If you are a plane aficionado, or want to find out more about Cincinnati’s aviation history, then look no further. Located in the terminal building of the historic Cincinnati Lunken Airport, which served as Cincinnati’s main airport until 1947, this little but mighty museum has a large collection of scale model airplanes, videos, pictures, posters and uniforms. The collection includes a scale model Stinson SR-10C Reliant, that was used in mail pick-up by All American Airways (AAA) and a scale model of Knight Twister, built by aviator Don Fairbanks.
📍 6117 Campus Lane
Situated in downtown Cincinnati, the National Underground Railroad Freedom Center opened its doors in 2004 and has since provided an array of exhibitions and interactive experiences highlighting the past and future of freedom. The location of the center is greatly significant to American history, given that it stands only a few steps from the Ohio River. The river served as a natural border, because it separated the free states of the North from the slave states of the South.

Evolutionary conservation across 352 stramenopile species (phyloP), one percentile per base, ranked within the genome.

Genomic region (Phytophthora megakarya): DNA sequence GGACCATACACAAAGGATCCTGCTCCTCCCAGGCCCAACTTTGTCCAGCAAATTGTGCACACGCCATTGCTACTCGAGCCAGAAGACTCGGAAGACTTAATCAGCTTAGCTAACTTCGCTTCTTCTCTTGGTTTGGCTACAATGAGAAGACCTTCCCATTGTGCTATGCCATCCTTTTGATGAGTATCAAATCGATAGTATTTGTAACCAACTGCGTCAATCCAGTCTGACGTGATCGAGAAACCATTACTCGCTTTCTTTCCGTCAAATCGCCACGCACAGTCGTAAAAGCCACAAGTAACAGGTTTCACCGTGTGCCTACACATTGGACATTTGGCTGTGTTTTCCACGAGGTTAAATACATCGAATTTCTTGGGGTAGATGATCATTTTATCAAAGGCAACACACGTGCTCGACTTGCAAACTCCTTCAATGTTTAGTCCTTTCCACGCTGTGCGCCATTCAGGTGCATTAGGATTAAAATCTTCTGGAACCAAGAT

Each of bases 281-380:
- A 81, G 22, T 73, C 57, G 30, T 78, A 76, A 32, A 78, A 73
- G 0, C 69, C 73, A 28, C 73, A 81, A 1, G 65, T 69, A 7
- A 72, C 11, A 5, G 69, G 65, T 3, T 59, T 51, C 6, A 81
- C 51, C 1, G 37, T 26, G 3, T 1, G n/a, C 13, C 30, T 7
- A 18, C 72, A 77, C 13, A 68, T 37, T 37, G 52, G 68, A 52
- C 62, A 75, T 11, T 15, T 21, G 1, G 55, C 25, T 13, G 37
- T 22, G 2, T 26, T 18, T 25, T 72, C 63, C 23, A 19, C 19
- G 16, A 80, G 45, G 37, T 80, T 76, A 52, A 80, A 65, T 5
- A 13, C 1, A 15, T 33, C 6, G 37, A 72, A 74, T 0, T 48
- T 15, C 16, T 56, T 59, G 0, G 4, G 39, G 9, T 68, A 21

Rooted in the stories of the Underground Railroad and also collaborating with local art programs and social centers, the museum’s main goal is to pursue an inclusive freedom, incite dialogue and encourage social justice. Some of its permanent exhibitions include The Slave Pen, From Slavery To Freedom and ESCAPE! Freedom Seekers And The Underground Railroad, telling stories and accounts of abolitionists fighting for freedom in the likes of Harriet Tubman and Frederick Douglass. There’s no better place to get inspired to take action than at the Freedom Center.